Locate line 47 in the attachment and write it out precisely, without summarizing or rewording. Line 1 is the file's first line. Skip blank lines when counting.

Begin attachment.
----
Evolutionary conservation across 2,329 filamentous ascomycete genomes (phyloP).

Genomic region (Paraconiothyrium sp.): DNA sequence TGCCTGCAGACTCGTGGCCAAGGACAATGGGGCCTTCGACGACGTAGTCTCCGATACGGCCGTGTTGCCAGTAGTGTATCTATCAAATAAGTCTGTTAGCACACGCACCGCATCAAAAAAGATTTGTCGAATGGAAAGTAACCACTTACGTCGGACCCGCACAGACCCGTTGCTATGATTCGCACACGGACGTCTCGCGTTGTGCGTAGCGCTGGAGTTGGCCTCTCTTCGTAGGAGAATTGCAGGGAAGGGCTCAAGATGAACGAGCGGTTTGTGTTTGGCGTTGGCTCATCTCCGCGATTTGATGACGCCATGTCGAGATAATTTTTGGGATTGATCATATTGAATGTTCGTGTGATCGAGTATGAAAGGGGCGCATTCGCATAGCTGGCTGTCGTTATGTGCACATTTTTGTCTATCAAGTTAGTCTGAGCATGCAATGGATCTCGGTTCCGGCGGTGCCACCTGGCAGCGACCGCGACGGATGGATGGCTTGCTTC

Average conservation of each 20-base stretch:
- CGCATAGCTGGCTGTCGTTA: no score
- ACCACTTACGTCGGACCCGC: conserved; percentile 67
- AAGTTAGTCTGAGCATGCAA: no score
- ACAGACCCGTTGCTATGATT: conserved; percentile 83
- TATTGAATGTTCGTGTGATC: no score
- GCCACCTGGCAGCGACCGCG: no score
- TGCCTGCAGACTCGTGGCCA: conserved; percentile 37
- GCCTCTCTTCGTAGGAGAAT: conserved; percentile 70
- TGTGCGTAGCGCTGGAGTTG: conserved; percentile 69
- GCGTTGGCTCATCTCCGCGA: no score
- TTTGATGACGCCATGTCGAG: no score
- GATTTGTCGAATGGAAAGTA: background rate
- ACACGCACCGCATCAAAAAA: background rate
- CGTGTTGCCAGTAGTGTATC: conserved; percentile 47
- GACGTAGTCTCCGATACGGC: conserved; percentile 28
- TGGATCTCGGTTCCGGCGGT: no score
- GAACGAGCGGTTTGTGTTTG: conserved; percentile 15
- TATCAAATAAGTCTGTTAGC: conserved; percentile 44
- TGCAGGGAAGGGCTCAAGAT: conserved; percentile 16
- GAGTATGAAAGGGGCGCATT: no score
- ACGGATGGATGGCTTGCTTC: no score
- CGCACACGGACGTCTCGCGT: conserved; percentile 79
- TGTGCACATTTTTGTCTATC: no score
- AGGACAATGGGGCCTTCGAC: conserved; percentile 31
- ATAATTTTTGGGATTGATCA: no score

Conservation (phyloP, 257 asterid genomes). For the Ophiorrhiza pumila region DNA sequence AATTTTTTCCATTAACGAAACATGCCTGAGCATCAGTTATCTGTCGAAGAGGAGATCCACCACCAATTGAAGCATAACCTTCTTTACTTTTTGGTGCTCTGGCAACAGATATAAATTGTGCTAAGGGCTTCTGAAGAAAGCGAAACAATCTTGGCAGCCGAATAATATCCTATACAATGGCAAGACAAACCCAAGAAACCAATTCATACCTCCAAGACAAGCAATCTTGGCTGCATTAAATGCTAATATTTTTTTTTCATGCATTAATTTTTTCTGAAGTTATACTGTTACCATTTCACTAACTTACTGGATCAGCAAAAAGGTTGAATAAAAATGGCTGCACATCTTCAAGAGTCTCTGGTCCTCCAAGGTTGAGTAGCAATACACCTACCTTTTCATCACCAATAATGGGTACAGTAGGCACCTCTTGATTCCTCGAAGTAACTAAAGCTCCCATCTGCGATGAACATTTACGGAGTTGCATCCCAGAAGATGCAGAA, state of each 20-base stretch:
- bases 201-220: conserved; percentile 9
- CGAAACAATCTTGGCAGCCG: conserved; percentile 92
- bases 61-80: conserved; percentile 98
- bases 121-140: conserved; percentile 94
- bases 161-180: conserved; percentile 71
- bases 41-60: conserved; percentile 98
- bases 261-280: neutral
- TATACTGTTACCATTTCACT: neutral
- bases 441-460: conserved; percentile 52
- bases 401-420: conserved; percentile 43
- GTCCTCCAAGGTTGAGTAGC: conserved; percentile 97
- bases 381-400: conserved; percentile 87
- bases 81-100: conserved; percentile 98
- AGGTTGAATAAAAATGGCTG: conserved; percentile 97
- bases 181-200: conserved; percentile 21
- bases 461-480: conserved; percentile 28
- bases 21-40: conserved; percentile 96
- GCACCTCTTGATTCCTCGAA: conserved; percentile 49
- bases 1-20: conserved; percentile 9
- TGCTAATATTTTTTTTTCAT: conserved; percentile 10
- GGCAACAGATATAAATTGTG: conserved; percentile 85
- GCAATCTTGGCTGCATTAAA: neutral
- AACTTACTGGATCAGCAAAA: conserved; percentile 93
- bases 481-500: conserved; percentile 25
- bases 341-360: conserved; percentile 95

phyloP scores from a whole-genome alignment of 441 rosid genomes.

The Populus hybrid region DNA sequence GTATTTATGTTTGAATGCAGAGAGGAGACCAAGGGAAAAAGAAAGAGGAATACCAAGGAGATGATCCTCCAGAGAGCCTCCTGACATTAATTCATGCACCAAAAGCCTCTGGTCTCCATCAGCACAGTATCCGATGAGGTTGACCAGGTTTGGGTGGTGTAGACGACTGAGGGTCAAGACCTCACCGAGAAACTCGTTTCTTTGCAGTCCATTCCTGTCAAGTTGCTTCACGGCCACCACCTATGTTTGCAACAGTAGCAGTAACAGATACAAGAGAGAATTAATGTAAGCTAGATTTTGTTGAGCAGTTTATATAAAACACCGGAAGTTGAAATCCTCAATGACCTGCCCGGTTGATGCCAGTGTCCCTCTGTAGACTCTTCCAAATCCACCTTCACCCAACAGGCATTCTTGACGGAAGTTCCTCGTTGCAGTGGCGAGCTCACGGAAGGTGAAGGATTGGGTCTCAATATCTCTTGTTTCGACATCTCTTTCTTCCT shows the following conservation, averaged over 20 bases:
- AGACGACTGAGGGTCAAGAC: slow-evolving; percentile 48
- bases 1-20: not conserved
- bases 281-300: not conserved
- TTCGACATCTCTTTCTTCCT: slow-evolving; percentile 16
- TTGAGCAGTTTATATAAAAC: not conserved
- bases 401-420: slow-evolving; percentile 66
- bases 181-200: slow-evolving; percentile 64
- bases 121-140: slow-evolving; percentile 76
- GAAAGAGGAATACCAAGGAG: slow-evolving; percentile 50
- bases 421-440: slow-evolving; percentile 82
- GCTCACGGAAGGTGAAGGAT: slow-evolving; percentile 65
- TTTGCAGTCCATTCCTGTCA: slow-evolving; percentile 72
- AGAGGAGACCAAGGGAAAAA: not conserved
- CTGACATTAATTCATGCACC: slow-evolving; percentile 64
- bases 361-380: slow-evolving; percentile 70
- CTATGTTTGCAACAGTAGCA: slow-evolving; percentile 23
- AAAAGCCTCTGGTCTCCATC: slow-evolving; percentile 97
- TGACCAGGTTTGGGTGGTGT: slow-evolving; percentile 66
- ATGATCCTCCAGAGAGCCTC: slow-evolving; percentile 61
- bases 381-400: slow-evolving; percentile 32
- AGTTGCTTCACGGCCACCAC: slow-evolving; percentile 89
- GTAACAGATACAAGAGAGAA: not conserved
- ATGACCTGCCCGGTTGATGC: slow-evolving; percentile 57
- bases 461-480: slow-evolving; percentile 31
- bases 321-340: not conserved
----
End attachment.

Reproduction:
- GCACCTCTTGATTCCTCGAA: conserved; percentile 49